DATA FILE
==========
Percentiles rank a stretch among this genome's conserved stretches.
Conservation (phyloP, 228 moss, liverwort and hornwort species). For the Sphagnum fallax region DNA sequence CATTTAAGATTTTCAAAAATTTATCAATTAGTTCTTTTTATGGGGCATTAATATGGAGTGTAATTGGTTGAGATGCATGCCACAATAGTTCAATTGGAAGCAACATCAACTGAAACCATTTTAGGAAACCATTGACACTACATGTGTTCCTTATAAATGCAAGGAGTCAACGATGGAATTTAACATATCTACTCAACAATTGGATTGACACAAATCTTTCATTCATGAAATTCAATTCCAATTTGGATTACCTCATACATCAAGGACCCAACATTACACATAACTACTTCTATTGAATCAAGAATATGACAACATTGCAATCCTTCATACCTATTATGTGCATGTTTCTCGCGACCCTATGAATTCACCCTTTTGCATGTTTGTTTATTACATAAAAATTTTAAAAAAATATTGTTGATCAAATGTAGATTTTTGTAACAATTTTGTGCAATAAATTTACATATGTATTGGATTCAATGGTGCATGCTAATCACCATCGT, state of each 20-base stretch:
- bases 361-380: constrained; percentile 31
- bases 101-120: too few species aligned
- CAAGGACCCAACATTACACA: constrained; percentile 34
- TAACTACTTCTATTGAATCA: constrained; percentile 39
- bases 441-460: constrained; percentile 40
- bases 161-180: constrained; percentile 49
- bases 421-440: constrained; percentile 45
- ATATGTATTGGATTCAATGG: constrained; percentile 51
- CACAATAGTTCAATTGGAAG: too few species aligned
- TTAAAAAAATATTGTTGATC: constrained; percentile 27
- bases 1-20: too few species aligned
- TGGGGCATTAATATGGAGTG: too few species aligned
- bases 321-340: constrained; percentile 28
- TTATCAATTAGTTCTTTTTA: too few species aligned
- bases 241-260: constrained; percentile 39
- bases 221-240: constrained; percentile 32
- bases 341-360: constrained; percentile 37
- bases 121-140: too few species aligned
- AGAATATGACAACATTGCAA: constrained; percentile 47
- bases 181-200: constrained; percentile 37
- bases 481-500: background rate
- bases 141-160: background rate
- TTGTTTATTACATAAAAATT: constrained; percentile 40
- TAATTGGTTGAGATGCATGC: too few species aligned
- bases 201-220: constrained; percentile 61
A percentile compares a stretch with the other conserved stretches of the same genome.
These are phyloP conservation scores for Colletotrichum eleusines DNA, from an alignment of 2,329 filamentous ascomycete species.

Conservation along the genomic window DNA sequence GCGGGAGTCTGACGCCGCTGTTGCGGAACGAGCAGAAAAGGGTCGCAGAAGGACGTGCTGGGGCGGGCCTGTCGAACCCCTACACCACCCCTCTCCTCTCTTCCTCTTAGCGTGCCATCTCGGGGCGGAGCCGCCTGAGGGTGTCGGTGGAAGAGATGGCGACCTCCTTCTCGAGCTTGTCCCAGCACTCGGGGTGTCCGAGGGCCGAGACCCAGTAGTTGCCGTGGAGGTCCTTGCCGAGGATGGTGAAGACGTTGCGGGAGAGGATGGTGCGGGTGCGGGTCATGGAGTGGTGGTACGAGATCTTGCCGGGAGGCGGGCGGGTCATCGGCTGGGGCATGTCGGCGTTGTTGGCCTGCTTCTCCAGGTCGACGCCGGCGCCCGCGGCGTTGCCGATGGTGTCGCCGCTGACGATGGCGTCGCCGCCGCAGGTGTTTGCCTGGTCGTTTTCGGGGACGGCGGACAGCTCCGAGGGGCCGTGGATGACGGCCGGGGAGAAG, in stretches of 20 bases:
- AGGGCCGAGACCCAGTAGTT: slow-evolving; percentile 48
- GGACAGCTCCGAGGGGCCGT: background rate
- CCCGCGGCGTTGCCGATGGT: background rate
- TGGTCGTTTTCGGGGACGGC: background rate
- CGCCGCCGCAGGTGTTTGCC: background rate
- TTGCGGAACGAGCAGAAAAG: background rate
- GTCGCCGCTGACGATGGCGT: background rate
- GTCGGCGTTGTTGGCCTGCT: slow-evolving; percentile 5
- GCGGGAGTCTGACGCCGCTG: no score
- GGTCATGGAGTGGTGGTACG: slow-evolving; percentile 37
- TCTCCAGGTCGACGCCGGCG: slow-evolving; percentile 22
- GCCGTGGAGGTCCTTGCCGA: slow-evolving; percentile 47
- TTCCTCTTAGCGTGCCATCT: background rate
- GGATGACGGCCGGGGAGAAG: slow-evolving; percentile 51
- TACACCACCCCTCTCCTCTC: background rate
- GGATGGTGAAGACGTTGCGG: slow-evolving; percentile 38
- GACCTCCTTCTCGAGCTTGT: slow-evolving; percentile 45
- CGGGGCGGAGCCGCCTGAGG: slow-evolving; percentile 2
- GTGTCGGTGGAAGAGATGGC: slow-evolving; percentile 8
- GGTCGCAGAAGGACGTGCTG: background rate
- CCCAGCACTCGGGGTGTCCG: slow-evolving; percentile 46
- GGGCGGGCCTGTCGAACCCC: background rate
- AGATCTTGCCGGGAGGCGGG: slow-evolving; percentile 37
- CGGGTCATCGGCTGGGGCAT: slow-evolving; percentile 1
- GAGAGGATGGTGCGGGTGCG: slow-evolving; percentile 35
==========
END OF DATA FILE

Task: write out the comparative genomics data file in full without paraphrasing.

Percentiles rank a stretch among this genome's conserved stretches.
Conservation (phyloP, 228 moss, liverwort and hornwort species). For the Sphagnum fallax region DNA sequence CATTTAAGATTTTCAAAAATTTATCAATTAGTTCTTTTTATGGGGCATTAATATGGAGTGTAATTGGTTGAGATGCATGCCACAATAGTTCAATTGGAAGCAACATCAACTGAAACCATTTTAGGAAACCATTGACACTACATGTGTTCCTTATAAATGCAAGGAGTCAACGATGGAATTTAACATATCTACTCAACAATTGGATTGACACAAATCTTTCATTCATGAAATTCAATTCCAATTTGGATTACCTCATACATCAAGGACCCAACATTACACATAACTACTTCTATTGAATCAAGAATATGACAACATTGCAATCCTTCATACCTATTATGTGCATGTTTCTCGCGACCCTATGAATTCACCCTTTTGCATGTTTGTTTATTACATAAAAATTTTAAAAAAATATTGTTGATCAAATGTAGATTTTTGTAACAATTTTGTGCAATAAATTTACATATGTATTGGATTCAATGGTGCATGCTAATCACCATCGT, state of each 20-base stretch:
- bases 361-380: constrained; percentile 31
- bases 101-120: too few species aligned
- CAAGGACCCAACATTACACA: constrained; percentile 34
- TAACTACTTCTATTGAATCA: constrained; percentile 39
- bases 441-460: constrained; percentile 40
- bases 161-180: constrained; percentile 49
- bases 421-440: constrained; percentile 45
- ATATGTATTGGATTCAATGG: constrained; percentile 51
- CACAATAGTTCAATTGGAAG: too few species aligned
- TTAAAAAAATATTGTTGATC: constrained; percentile 27
- bases 1-20: too few species aligned
- TGGGGCATTAATATGGAGTG: too few species aligned
- bases 321-340: constrained; percentile 28
- TTATCAATTAGTTCTTTTTA: too few species aligned
- bases 241-260: constrained; percentile 39
- bases 221-240: constrained; percentile 32
- bases 341-360: constrained; percentile 37
- bases 121-140: too few species aligned
- AGAATATGACAACATTGCAA: constrained; percentile 47
- bases 181-200: constrained; percentile 37
- bases 481-500: background rate
- bases 141-160: background rate
- TTGTTTATTACATAAAAATT: constrained; percentile 40
- TAATTGGTTGAGATGCATGC: too few species aligned
- bases 201-220: constrained; percentile 61
A percentile compares a stretch with the other conserved stretches of the same genome.
These are phyloP conservation scores for Colletotrichum eleusines DNA, from an alignment of 2,329 filamentous ascomycete species.

Conservation along the genomic window DNA sequence GCGGGAGTCTGACGCCGCTGTTGCGGAACGAGCAGAAAAGGGTCGCAGAAGGACGTGCTGGGGCGGGCCTGTCGAACCCCTACACCACCCCTCTCCTCTCTTCCTCTTAGCGTGCCATCTCGGGGCGGAGCCGCCTGAGGGTGTCGGTGGAAGAGATGGCGACCTCCTTCTCGAGCTTGTCCCAGCACTCGGGGTGTCCGAGGGCCGAGACCCAGTAGTTGCCGTGGAGGTCCTTGCCGAGGATGGTGAAGACGTTGCGGGAGAGGATGGTGCGGGTGCGGGTCATGGAGTGGTGGTACGAGATCTTGCCGGGAGGCGGGCGGGTCATCGGCTGGGGCATGTCGGCGTTGTTGGCCTGCTTCTCCAGGTCGACGCCGGCGCCCGCGGCGTTGCCGATGGTGTCGCCGCTGACGATGGCGTCGCCGCCGCAGGTGTTTGCCTGGTCGTTTTCGGGGACGGCGGACAGCTCCGAGGGGCCGTGGATGACGGCCGGGGAGAAG, in stretches of 20 bases:
- AGGGCCGAGACCCAGTAGTT: slow-evolving; percentile 48
- GGACAGCTCCGAGGGGCCGT: background rate
- CCCGCGGCGTTGCCGATGGT: background rate
- TGGTCGTTTTCGGGGACGGC: background rate
- CGCCGCCGCAGGTGTTTGCC: background rate
- TTGCGGAACGAGCAGAAAAG: background rate
- GTCGCCGCTGACGATGGCGT: background rate
- GTCGGCGTTGTTGGCCTGCT: slow-evolving; percentile 5
- GCGGGAGTCTGACGCCGCTG: no score
- GGTCATGGAGTGGTGGTACG: slow-evolving; percentile 37
- TCTCCAGGTCGACGCCGGCG: slow-evolving; percentile 22
- GCCGTGGAGGTCCTTGCCGA: slow-evolving; percentile 47
- TTCCTCTTAGCGTGCCATCT: background rate
- GGATGACGGCCGGGGAGAAG: slow-evolving; percentile 51
- TACACCACCCCTCTCCTCTC: background rate
- GGATGGTGAAGACGTTGCGG: slow-evolving; percentile 38
- GACCTCCTTCTCGAGCTTGT: slow-evolving; percentile 45
- CGGGGCGGAGCCGCCTGAGG: slow-evolving; percentile 2
- GTGTCGGTGGAAGAGATGGC: slow-evolving; percentile 8
- GGTCGCAGAAGGACGTGCTG: background rate
- CCCAGCACTCGGGGTGTCCG: slow-evolving; percentile 46
- GGGCGGGCCTGTCGAACCCC: background rate
- AGATCTTGCCGGGAGGCGGG: slow-evolving; percentile 37
- CGGGTCATCGGCTGGGGCAT: slow-evolving; percentile 1
- GAGAGGATGGTGCGGGTGCG: slow-evolving; percentile 35